• Abstract: Secular political parties in Egypt have always been caught between an overbearing state and a largely Islamist opposition. The brief, chaotic political opening from 2011 to 2013 offered them unprecedented opportunities, but the violence and intense polarization that followed the military coup have put them under more pressure than ever. Formal politics in Egypt is now a tightly controlled game in which no real independence is allowed, but some secular parties might reemerge as contenders should there be another opportunity for free competition.
  • Topic: Political Theory, Democracy
  • Political Geography: Egypt
  • Author: Amr Hamzawy
  • Publication Date: 03-2017
  • Content Type: Research Paper
  • Institution: Carnegie Endowment for International Peace
  • Abstract: Egypt’s new authoritarian regime is rapidly closing the public space—cracking down on autonomous civil society and independent political parties, asphyxiating the practice of pluralist politics, and thwarting citizens’ peaceful and active engagement in public affairs. The government’s primary strategy is to institute wide-scale repression through lawmaking and justify its behavior through conspiratorial and populist narratives. With unprecedented resolve, it has passed new protest and terrorism laws, introduced legal amendments targeting nongovernmental organizations, and extended the military court’s jurisdiction. Essentially, the regime is adapting lawmaking for its own purposes. To fight against the tide, those challenging the system need to fully understand how.
  • Topic: Governance, Authoritarianism, Democracy
  • Political Geography: Egypt
  • Author: Ofra Bengio
  • Publication Date: 02-2017
  • Content Type: Research Paper
  • Institution: The Begin-Sadat Centre for Strategic Studies (BESA)
  • Abstract: The Kurds challenge the self-perceptions of the nation-states in which they reside: Turkey, Iran, Syria and Iraq; and they have played a crucial role in combatting Islamic State. This study analyzes the rivalry and interdependence among the four parts of Kurdistan as well as the dynamics of their relations with regional countries and the international community. With the entire region in a state of flux, will the Kurds fulfill their dream for a state or autonomous existence of their own?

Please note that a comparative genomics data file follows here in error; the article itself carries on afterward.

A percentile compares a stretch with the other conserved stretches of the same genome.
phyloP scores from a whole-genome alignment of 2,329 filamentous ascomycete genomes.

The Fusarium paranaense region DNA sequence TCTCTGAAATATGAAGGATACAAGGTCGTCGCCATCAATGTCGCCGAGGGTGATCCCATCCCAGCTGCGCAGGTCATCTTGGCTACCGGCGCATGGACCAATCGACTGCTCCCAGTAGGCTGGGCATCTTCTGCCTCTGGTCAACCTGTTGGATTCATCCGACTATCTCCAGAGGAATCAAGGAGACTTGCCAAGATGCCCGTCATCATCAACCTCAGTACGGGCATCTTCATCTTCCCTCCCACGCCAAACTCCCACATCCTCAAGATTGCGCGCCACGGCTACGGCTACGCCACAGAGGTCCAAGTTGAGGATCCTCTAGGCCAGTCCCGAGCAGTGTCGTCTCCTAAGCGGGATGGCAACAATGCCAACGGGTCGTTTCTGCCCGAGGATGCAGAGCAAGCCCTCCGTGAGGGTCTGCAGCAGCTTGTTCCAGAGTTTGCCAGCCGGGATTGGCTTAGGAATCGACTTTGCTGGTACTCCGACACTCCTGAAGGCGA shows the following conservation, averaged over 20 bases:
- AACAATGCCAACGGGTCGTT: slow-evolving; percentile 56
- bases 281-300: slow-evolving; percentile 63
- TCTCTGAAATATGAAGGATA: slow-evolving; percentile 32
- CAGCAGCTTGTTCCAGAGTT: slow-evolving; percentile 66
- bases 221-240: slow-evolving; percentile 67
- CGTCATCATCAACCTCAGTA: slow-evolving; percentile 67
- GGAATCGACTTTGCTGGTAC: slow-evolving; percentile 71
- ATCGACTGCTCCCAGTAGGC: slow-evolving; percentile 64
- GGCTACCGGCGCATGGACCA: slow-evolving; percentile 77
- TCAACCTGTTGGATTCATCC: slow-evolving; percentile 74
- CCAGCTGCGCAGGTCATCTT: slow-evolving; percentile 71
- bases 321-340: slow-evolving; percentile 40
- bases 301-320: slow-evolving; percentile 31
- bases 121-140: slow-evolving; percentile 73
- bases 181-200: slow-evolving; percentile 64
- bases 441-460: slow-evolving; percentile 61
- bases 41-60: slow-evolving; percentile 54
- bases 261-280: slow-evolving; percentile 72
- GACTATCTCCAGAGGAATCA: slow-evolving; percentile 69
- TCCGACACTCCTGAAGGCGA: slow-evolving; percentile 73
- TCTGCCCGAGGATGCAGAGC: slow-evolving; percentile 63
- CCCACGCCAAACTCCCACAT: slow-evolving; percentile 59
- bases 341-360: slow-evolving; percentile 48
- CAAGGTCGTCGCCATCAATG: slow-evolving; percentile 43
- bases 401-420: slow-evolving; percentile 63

• Topic: Conflict Resolution, War, Self Determination, Authoritarianism, Democracy
  • Political Geography: Middle East
  • Author: Belhassen Ennouri
  • Publication Date: 10-2017
  • Content Type: Research Paper
  • Institution: Arab Reform Initiative (ARI)
  • Abstract: The field of democratization studies is interested by the transformation of political systems from authoritarian regimes to another type of political system that cannot be pre-determined. This study has emerged in the context the so-called third wave of democratization that began with the Spanish and Portuguese experiences in the 1970s, and then spread to Latin America in the 1980s, sweeping Eastern Europe in the 1990s. Indeed, the success of the Spanish experience in democratization has rendered the case a useful model for studying other cases. The study of the democratic transition – itself an experimental process – has moved from investigating historical experiences to developing a theoretical framework that involves a procedural and practical approach to understanding the instability and volatility of the phenomenon. The study of the democratic transition has been criticized, despite important contributions on the part of researchers. To this point, the notion of a “theory of transition” is at the heart of critical scientific debate.
  • Topic: International Affairs, Democracy
  • Political Geography: Tunisia